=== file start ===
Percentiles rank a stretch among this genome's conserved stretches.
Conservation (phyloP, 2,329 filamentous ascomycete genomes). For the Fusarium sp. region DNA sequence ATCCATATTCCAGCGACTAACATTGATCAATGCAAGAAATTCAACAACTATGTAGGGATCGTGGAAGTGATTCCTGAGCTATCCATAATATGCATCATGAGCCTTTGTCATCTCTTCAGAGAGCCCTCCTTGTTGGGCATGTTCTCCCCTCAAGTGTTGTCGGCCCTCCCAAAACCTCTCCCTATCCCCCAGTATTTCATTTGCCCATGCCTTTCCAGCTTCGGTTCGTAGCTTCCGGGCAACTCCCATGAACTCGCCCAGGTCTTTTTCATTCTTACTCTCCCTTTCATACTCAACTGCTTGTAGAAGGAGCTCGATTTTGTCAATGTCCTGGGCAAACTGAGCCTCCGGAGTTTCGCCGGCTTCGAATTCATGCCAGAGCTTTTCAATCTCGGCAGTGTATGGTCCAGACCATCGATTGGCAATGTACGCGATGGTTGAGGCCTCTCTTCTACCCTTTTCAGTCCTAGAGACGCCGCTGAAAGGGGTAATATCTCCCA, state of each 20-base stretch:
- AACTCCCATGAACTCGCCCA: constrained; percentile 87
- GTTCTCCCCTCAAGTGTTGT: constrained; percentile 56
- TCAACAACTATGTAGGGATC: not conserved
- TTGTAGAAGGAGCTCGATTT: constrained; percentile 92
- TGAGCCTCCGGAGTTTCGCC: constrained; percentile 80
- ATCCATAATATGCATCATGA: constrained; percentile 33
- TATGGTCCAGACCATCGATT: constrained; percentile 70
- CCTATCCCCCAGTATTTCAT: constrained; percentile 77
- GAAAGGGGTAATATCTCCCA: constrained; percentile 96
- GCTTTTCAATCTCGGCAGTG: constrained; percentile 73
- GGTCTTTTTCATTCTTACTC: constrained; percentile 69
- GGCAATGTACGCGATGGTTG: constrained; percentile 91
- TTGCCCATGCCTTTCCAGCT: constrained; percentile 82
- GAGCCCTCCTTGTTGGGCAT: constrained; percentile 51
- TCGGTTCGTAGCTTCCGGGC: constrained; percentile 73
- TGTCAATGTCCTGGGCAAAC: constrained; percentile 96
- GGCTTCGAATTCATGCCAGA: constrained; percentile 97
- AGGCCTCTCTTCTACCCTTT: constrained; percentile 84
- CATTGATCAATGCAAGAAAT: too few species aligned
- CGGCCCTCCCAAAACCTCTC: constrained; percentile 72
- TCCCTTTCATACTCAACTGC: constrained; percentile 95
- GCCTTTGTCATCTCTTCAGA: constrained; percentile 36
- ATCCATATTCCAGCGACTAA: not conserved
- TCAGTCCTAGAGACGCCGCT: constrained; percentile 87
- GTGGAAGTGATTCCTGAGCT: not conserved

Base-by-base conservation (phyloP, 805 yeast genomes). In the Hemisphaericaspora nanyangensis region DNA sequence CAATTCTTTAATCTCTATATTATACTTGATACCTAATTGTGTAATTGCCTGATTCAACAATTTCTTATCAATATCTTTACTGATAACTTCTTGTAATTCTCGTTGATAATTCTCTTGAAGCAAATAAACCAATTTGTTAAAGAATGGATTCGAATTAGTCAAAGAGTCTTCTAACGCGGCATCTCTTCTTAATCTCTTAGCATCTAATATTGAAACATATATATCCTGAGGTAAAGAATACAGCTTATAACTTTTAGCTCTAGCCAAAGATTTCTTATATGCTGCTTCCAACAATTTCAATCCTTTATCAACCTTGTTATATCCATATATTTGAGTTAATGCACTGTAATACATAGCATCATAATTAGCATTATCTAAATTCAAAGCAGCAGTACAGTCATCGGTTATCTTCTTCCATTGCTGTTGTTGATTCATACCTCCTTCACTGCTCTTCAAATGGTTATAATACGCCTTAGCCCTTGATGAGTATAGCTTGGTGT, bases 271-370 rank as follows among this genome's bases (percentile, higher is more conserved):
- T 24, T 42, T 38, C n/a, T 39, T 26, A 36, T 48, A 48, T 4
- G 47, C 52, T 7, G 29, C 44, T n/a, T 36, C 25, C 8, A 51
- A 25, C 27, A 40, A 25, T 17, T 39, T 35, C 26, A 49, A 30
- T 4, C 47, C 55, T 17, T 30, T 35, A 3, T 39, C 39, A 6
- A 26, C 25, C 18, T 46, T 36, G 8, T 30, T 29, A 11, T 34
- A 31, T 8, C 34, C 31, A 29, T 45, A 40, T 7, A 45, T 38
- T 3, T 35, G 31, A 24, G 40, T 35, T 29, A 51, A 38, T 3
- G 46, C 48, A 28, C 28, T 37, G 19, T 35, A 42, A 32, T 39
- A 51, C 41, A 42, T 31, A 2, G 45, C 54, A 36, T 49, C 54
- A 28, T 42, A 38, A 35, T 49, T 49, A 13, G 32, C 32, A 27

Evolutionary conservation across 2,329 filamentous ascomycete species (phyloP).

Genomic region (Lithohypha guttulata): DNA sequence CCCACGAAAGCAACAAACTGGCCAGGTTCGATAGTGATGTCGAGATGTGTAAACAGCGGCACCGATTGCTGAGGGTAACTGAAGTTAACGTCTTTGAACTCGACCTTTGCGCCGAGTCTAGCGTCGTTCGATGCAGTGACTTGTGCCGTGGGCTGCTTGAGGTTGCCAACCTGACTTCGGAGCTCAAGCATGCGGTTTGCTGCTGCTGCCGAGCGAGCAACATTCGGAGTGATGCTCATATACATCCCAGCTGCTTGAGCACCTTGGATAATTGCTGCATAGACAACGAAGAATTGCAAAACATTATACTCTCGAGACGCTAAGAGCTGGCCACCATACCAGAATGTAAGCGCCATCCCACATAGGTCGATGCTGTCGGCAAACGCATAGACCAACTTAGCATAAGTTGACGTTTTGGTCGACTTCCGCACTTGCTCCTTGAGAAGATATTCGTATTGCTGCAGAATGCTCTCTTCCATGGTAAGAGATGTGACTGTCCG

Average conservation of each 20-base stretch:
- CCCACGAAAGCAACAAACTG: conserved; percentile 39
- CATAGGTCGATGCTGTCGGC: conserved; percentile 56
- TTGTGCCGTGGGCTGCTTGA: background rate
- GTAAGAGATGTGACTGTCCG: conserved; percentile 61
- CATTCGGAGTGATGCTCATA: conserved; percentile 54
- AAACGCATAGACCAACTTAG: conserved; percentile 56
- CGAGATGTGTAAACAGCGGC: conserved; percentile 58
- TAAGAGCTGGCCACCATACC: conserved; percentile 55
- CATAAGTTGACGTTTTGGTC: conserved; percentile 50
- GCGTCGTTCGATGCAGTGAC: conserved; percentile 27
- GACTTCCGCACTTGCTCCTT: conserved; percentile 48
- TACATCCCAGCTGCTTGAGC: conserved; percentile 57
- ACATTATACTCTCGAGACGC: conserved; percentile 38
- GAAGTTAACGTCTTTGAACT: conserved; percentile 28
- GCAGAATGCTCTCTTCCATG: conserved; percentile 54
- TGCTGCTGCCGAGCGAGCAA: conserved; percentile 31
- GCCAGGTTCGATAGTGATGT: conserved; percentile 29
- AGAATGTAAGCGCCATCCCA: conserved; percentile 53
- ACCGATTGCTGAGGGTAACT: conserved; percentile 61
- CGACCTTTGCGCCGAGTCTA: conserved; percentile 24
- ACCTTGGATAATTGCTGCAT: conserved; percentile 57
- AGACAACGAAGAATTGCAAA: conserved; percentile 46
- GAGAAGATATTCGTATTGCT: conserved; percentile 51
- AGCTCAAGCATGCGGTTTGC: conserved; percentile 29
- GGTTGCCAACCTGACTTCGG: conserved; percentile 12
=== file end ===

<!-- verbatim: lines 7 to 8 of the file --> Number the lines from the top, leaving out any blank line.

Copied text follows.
- TGAGCCTCCGGAGTTTCGCC: constrained; percentile 80
- ATCCATAATATGCATCATGA: constrained; percentile 33